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HANNAH Arendt never directly addressed the nuclear question in a public work, yet in reflecting on this question, I have always found her work more suggestive and invaluable than any other thinker’s. What response is appropriate to the threat of extermination by nuclear arms and other means of mass destruction that stands at the center of the dangers of our time? We seem to be called on to find some equivalent response—the moral equivalent not of war but extinction. “With word and deed,” Arendt wrote, “we insert ourselves into the human world, and this insertion is like a second birth, in which we confirm and take on ourselves the naked fact of our original appearance” (Arendt, 1958: 176). So entirely fitting are these words to the nuclear predicament that one might think that they were prompted by this danger. For inasmuch as extinction—the end not of an individual but of the species—is a second death that, when concretely defined, means the end of birth, the foundation of a political order that guaranteed the continuity of life would be a true “second birth”—a rebirth—by which this second death was defeated. It would be an act of deliberate rescue counterpoised against universal destruction, a new beginning thrown onto the scales against the end, absolute and eternal, with which our kind threatens itself. However, Arendt was not writing about the nuclear predicament. She was writing about the springs of action in the individual soul. Doesn’t this coincidence suggest that there might be a profound concord between political action as she conceives it and the concrete tasks that it has fallen to our time to face? SOCIAL RESEARCH, Vol. 69, No. 2 (Summer 2002) A Politics of Natality BY JONATHAN SCHELL * Arendt’s work cannot of course be reduced to a single line of thought; nevertheless, one among many valid ways to read it is as a protracted, hugely, variegated, unsystemic yet coherent lifelong investigation into the nature of action. In that reading, we would find that birth—natality—is the mother of action; that action is the locus of freedom—and therefore of novelty and renewal— and also the source of power; that power, a necessary and good thing, gives life to politics; that political action generates the “common world,” and, when stabilized by the foundation of the polis, provides an immortal home for otherwise mortal beings. An essential parallel theme would be her equally protracted polemic against a contrary view of action, in which the freedom inherent in action is found to be a curse, condemning human affairs to irremediable unpredictability and therefore to meaninglessness; unpredictability can be cured only by rule from above, which expunges freedom; and rule from above is possible only by force, freedom’s very opposite, which therefore comes to be seen as the essence of politics. Central as it is in Arendt’s thinking, the connection between birth and action is not extensively elaborated. (It seems likely that further elucidation would have been forthcoming in the planned but unwritten work on the faculty of judgment that was to have been the concluding volume of her trilogy, The Life of the Mind, whose first two volumes are Thinking and Willing.) The subject is first raised at length in the opening pages of The Human Condition , where we learn that each of the three components of human activity (the vita activa)—labor, work, and action—“corresponds to” one or more of the elements of the human condition, which she enumerates as “life itself, natality, mortality, worldliness, plurality , and the earth.” Labor corresponds to life, in the sense of biological life, which it sustains by producing life’s necessities, above all food. Work, which she distinguishes from labor, corresponds to worldliness, because it is the artifacts of work—build462 SOCIAL RESEARCH ings, works of art, and so forth—that create an enduring human artifice that outlasts the ever-perishing natural world. Action corresponds to plurality and natality. It corresponds to plurality—to the fact that humans are many—because action, unlike labor and work, is impossible for a solitary being and can only occur among human beings in the plural. All of this...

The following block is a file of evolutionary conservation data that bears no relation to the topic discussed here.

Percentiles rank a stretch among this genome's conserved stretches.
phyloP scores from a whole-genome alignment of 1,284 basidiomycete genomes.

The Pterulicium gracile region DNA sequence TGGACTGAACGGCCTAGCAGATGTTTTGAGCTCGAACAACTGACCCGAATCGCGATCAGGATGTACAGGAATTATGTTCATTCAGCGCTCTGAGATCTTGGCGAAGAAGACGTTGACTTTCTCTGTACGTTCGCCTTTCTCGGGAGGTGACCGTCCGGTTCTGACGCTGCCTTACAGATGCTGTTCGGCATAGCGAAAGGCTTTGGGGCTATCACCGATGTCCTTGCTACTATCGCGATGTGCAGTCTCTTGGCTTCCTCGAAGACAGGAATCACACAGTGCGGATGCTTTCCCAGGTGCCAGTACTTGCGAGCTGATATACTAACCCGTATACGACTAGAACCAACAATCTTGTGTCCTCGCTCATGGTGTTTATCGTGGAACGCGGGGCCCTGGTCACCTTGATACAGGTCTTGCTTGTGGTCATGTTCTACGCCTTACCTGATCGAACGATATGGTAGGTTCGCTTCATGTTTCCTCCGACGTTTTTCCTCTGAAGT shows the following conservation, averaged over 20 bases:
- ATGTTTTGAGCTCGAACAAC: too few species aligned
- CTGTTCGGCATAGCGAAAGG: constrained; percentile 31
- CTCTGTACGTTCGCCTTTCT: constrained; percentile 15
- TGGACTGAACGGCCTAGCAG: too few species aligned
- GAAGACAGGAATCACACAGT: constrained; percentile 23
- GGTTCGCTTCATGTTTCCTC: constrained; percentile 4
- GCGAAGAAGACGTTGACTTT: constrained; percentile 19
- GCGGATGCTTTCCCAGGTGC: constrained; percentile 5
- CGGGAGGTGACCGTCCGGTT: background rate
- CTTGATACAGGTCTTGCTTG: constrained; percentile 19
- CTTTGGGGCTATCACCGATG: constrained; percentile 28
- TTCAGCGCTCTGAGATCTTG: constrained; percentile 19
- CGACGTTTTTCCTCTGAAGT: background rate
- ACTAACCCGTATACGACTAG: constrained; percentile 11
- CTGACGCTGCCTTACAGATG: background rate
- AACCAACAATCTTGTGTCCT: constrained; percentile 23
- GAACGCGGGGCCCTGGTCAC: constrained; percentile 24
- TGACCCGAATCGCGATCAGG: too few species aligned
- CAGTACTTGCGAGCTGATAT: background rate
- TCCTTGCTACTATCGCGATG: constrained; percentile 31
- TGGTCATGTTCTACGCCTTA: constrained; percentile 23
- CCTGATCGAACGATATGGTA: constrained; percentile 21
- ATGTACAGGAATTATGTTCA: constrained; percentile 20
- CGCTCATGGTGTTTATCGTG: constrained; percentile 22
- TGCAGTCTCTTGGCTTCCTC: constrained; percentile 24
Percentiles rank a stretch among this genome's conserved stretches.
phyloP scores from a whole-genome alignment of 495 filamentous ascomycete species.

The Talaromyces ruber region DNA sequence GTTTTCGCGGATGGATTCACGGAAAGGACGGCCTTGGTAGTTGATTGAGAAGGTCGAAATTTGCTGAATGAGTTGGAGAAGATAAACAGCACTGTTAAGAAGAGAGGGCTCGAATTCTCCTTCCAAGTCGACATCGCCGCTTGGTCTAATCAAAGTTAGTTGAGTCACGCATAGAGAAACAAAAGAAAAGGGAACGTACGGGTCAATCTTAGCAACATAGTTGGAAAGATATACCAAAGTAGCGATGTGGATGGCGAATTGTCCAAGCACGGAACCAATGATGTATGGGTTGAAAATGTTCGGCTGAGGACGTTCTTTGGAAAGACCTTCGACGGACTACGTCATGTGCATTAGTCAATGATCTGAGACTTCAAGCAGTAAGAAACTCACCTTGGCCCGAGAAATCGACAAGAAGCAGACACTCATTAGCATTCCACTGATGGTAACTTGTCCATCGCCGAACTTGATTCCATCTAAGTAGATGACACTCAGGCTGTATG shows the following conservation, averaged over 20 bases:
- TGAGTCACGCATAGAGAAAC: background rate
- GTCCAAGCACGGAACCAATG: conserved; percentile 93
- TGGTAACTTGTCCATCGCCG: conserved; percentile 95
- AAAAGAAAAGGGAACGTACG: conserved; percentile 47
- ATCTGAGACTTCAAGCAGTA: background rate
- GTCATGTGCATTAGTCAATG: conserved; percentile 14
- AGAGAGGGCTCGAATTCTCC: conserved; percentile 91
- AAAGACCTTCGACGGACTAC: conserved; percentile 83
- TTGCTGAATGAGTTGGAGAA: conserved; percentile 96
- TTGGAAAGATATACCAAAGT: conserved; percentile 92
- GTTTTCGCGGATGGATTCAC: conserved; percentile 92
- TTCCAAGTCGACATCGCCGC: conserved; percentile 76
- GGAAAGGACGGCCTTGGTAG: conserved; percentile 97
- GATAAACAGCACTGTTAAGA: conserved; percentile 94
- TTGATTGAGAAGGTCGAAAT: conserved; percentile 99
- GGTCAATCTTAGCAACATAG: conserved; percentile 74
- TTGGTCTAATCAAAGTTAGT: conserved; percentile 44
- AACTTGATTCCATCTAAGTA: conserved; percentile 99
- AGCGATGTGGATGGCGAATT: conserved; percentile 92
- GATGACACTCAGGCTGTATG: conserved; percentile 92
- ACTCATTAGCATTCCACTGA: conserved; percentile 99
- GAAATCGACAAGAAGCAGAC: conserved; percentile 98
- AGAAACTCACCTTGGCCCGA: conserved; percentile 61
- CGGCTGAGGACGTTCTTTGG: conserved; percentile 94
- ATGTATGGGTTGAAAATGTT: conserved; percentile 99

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Additional Information

ISSN
1944-768X
Print ISSN
0037-783X
Pages
pp. 461-471
Launched on MUSE
2015-04-01
Open Access
No
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